If you’re visiting Denmark, you’re going to want to check out the Ørestad Gymnasium in Copenhagen: the school where architectural design meets pedagogy. It’s a big cube. The Ørestad Gymnasium (designed by 3xn) is completely free of the traditional, walled-in classrooms, in favor of an open space where all activities are visible to everybody in order to “facilitate communication and inspire each other.” The developers believe the layout “promotes innovation and self-directed learning in the Danish education system by recognizing this millennium’s shift to an ideas-based global economy.” Working closely with educators, the designers have created a school environment where “the prototypical factory model with its self-contained classrooms is replaced by an environment that features a diversity of spaces that flow into one another. The design promotes reflective, collaborative learning that mimics the way teenagers think, learn and socialize.”

The school currently has over 1,000 students, aged 16 to 19, and focuses heavily upon nurturing independent student-centered learning. The school also claims to be fully digital: lessons taught using computers and iPads, while teachers facilitate learning, walking around the school’s “learning zones.”

Best Ice Cream in Copenhagen? Østerberg Ice Cream

Image courtesy of VisitCopenhagen.


There’s a whole lot options when it comes to frozen treats in Copenhagen. But you’re unlikely to be disappointed visiting Østerberg Ice Cream. Not only do they have around 50 flavors, they change nearly every day! For the bold and adventurous, be sure to try more uncommon flavors like jackfruit, mangosteen, tamarind, avocado, “havtorn” (seaberry), or “hyldeblomst” (elderflower).

The King’s School (Kent, England)

Image courtesy of Britain Express.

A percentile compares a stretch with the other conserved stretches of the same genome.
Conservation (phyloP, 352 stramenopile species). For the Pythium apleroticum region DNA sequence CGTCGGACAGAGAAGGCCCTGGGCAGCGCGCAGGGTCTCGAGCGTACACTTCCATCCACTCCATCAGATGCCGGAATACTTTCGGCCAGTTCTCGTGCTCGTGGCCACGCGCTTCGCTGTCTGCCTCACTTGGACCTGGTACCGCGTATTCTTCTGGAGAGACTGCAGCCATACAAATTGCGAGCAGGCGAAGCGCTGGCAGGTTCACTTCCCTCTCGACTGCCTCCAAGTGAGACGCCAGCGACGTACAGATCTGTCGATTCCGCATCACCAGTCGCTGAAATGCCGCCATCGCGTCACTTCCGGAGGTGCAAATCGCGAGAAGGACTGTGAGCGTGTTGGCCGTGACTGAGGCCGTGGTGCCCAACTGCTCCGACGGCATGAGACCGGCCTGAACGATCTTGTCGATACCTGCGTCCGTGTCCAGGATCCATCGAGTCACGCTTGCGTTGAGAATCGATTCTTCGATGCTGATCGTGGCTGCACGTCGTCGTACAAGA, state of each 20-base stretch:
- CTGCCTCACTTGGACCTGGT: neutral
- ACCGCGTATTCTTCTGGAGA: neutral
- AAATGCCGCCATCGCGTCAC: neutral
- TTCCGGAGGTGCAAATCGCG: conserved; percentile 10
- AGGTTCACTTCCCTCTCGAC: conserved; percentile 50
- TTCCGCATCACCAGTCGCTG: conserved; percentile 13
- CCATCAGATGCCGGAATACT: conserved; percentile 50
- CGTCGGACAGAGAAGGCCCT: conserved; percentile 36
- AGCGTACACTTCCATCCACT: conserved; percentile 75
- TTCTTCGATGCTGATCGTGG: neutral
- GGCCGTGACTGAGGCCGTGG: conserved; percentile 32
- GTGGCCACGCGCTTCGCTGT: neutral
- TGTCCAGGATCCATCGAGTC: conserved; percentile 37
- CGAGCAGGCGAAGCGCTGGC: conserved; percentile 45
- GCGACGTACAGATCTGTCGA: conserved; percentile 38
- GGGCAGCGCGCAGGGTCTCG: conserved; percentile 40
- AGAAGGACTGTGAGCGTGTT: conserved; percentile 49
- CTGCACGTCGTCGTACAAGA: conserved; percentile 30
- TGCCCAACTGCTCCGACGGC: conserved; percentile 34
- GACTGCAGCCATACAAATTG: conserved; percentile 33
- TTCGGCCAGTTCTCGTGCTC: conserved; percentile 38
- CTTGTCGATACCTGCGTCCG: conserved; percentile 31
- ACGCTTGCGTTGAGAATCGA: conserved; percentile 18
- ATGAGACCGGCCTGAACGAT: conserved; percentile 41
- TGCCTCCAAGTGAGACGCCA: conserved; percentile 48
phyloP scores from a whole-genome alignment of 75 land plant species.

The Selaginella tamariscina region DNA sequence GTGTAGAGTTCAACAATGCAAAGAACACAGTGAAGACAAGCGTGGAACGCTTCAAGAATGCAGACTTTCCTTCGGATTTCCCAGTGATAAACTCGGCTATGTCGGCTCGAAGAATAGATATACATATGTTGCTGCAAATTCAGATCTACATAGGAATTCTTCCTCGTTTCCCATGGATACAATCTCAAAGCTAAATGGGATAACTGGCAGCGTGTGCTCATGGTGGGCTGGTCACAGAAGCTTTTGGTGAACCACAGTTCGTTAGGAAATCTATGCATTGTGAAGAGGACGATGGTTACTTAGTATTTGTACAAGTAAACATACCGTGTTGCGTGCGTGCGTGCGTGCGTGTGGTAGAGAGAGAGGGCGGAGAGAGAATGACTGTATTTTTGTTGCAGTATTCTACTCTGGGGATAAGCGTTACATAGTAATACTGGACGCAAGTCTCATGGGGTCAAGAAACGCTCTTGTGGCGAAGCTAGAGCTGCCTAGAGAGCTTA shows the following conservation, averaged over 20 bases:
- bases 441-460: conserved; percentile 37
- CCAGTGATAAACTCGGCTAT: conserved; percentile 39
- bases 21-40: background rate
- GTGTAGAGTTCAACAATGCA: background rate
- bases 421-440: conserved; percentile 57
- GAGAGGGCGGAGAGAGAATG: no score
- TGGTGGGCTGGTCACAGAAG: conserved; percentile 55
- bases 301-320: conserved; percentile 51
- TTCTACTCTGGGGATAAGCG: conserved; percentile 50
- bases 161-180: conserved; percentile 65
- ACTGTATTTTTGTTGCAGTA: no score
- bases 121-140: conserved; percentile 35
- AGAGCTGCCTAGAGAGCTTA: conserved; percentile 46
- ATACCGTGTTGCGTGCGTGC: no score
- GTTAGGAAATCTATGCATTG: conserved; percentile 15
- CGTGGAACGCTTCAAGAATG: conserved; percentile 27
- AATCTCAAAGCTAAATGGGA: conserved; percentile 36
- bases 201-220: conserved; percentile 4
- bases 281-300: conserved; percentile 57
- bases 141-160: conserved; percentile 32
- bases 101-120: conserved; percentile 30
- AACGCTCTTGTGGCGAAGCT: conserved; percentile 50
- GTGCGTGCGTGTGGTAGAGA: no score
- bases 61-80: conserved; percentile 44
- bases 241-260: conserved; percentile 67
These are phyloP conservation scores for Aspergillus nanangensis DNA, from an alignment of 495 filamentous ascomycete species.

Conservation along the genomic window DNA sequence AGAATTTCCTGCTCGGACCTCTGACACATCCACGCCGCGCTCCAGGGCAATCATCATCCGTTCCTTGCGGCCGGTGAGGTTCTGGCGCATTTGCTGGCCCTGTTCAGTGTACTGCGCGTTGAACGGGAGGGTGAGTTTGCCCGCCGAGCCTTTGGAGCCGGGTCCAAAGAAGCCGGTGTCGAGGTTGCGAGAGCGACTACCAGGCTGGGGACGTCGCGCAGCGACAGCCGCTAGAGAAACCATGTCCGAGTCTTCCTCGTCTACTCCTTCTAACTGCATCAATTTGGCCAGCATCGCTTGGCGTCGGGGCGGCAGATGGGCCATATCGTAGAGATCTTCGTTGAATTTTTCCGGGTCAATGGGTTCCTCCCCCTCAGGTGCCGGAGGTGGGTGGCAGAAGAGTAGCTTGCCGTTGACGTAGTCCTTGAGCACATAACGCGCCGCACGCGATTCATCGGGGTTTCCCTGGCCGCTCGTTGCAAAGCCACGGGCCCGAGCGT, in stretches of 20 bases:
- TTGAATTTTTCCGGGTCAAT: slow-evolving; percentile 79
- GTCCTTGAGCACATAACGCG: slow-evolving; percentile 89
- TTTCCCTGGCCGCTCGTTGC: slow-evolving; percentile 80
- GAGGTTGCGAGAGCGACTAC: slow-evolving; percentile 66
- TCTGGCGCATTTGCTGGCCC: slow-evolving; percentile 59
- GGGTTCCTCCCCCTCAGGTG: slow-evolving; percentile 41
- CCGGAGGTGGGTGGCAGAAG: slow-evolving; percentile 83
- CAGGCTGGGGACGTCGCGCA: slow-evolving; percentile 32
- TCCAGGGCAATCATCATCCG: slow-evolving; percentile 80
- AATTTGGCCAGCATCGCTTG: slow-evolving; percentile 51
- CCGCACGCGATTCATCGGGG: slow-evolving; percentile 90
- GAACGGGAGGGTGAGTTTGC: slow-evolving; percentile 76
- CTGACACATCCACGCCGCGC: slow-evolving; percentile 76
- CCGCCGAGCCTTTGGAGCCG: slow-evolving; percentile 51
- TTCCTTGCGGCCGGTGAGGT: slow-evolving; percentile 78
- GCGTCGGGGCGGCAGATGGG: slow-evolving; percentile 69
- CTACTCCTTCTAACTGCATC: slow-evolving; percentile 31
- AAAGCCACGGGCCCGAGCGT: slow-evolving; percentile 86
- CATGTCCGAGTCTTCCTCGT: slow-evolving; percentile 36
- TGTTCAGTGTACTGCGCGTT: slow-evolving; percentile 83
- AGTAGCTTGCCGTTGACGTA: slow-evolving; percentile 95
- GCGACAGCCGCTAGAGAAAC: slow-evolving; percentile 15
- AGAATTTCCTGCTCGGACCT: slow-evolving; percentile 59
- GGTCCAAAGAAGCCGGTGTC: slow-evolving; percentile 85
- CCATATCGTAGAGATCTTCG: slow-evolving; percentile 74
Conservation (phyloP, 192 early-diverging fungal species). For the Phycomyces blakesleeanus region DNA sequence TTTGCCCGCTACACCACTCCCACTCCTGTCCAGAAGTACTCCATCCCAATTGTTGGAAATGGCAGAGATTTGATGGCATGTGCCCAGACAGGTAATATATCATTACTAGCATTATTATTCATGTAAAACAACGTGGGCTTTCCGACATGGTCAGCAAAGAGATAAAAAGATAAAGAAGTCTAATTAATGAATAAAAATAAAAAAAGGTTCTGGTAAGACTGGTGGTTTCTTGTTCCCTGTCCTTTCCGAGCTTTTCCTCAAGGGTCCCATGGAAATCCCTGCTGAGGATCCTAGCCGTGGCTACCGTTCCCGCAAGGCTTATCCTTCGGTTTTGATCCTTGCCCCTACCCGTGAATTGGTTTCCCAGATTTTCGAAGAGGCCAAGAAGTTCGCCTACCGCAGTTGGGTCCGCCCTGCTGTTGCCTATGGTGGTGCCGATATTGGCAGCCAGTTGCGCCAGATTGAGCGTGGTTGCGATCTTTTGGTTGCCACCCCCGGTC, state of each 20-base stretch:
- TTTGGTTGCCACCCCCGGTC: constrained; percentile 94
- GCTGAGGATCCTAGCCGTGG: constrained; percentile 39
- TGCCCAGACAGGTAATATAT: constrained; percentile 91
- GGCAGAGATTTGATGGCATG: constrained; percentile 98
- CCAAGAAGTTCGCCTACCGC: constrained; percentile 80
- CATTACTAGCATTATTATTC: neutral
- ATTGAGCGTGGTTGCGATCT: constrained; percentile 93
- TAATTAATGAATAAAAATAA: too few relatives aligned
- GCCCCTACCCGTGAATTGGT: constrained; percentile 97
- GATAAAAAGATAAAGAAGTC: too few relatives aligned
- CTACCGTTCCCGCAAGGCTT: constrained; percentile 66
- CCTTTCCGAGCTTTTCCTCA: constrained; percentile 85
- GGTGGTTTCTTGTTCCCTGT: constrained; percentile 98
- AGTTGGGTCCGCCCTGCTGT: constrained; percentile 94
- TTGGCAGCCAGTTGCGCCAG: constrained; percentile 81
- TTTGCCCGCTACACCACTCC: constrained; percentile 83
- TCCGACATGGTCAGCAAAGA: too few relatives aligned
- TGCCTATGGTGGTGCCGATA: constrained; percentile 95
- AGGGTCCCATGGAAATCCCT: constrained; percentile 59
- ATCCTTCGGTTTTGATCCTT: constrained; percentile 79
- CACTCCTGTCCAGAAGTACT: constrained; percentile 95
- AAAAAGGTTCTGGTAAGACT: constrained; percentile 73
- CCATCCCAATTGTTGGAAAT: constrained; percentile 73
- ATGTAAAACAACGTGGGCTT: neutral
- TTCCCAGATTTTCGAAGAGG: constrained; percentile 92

Once you’ve visited the largest school in the world, be sure to round out the record book and visit The King’s School: the oldest continuously operating school, technically founded in 597 AD. The school has made a few changes since its inception, providing all the necessary technology and resources of a modern education system. And yet, many of the traditions of the ancient school remain today, including the “house shout” shouting competition, good morning assembly calls, and a variety of uniform house privileges.

Walking through the campus is nearly surreal, seeing the mix of boarding houses and classrooms from the 13th century to the 21st. Students practice drama in a medieval hall that once claimed playwright Christopher Marlowe as a student. Science classrooms once occupied renowned scientist William Harvey, who later discovered how blood circulates through the human body. Each step through the halls of The King’s School feels like an expedition through the brave evolution of our modern education system.

Best Ice Cream in Kent? Morelli’s Gelato

Image courtesy of VisitThanet.


It’s a tough call, looking for the best ice cream in Canterbury. Many will point you to Knoops >over in Rye. Not a bad choice, but it’s a bit of a haul, and the locals are going to tell you to hit up Morelli’s Gelato. The Morelli family has been making ice cream for five generations, introduced to the UK from the back of a bicycle in 1907.

The first brick-and-mortar Morelli’s parlour was opened on the seafront in Broadstairs in 1932, and the store’s vibe hasn’t changed much over the years. Walking into Morelli’s feels like stepping into a time capsule, complete with a soda fountain, juke box, formica tops, and pink leatherette booths. The nostalgia is incredible, and the ice cream? Life-changing.


Written by Keith Lambert, Education World Associate Contributing Editor

Lambert is an English / Language Arts teacher in Connecticut.